Save money and the environment, by upgrading the exterior of your home | Squamish Chief

Save money and the environment, by upgrading the exterior of your home

The process of building or renovating your property to make it ultra energy-efficient is less than you might think.

Just talk to the folks at Blue Water Concepts in Squamish who have vast expertise in building and renovating homes. They can help you implement Passive House principles into your next residential or commercial renovation.

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So, what is a “Passive House?”

“A passive house is, right now, the world’s most stringent, voluntary building certification,” explains Mike Van Capelle, owner and founder of Blue Water Concepts who is a certified Passive House designer and tradesperson.

“Essentially, it’s an over-insulated building that takes very little heat or cooling to keep it at a comfortable temperature,” he adds.

“And if you are doing an exterior renovation of your home, you can bring it up to a very high standard of energy efficiency without really having to disturb the interior. It’s like wrapping your building in a big, airtight sweater.”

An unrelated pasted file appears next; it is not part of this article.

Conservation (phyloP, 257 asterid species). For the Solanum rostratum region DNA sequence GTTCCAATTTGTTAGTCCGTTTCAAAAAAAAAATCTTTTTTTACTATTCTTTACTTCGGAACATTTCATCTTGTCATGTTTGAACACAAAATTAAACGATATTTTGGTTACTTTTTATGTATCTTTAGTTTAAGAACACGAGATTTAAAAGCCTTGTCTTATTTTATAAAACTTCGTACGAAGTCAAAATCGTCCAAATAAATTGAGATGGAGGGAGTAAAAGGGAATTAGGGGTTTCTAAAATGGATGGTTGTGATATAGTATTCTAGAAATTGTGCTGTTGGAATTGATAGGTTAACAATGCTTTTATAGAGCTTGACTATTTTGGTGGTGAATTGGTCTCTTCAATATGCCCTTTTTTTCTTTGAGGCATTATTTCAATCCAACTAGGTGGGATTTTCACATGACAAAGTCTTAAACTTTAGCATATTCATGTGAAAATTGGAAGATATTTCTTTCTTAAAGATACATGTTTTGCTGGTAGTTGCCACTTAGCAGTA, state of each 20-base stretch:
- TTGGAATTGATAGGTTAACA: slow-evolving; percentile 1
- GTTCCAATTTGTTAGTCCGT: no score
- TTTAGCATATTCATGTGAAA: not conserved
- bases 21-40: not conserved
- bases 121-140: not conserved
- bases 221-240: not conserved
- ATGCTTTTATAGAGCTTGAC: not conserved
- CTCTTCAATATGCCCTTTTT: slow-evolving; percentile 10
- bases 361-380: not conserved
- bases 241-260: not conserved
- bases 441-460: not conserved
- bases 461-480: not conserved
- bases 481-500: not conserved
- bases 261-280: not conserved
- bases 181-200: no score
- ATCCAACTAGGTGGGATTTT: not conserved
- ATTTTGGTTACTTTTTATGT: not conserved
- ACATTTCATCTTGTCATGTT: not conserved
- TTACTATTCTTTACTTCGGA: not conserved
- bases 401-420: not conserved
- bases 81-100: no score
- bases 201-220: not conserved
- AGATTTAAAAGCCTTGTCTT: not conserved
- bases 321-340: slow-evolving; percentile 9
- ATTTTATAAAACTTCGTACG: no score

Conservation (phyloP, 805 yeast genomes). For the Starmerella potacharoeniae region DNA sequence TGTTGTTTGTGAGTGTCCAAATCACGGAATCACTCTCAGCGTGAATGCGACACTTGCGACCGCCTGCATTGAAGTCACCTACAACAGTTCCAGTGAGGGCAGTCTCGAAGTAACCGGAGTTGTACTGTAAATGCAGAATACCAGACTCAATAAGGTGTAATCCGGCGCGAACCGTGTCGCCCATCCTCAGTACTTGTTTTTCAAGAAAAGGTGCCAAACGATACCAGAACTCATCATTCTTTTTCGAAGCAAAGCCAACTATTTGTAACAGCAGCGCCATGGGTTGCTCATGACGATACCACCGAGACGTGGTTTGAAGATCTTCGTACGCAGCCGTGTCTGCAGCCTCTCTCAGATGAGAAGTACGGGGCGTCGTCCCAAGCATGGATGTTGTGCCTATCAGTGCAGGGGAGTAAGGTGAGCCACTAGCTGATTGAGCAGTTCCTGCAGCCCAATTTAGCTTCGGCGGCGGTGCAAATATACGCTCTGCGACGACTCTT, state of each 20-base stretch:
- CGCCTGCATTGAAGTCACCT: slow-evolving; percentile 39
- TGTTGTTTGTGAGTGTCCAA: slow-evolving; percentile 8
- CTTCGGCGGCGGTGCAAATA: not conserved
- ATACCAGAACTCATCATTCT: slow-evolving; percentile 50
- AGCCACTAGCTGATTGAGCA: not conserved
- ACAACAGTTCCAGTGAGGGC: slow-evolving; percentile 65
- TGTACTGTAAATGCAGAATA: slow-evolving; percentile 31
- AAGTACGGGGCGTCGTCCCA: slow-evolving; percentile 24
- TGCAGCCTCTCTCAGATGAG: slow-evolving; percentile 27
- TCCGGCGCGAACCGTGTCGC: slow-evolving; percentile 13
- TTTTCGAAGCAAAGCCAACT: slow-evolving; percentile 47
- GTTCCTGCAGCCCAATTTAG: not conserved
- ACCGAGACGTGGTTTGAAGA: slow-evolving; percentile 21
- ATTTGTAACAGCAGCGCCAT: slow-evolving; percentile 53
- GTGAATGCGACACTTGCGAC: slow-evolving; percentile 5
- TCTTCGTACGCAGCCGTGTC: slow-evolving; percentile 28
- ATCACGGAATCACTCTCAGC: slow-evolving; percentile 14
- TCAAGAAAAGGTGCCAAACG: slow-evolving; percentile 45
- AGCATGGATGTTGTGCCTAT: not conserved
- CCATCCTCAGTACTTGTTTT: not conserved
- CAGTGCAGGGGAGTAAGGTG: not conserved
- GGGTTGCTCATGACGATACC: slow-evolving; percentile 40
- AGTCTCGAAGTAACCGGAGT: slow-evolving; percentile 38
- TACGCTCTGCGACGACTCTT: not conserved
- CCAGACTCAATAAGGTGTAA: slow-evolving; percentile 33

That means during the current social and physical distancing regulations Canadians are living under, work crews from Blue Water Concepts can undertake an exterior renovation with minimal contact with the homeowners or the interior of your home.

But what does implementing Passive House principles or building to the Passive House standard cost?

Van Capelle says it runs around 10 to 15 per cent higher than regular, residential construction. And part of that can be recaptured through government incentives for lowering your home’s energy use, and ongoing savings on your home’s heating and cooling bills.

“We are currently building a certified Passive House and its yearly heating bill will be about $140,” Van Capelle says. “They are incredibly energy efficient.”

Another attraction to having the work done now is the fact British Columbia’s Energy Step Code will mandate Passive House efficiency levels for all new construction by 2032.

“Since Blue Water has been focused on Passive House design and construction for over 5 years now, we have a head start,” says Van Capelle. “Six of our team members are Passive House certified trades people. A lot of companies won’t be up to speed before the new Step Code regulations come in effect over the next 12 years.”

Upgrading your home to implement Passive House principles can also affect the future market value of your property by bringing it in line with the 2032 code requirements.

For more about how you can dramatically reduce your property’s energy usage with a passive house focused renovation, visit Blue Water Concepts online at bluewaterconcepts.ca.

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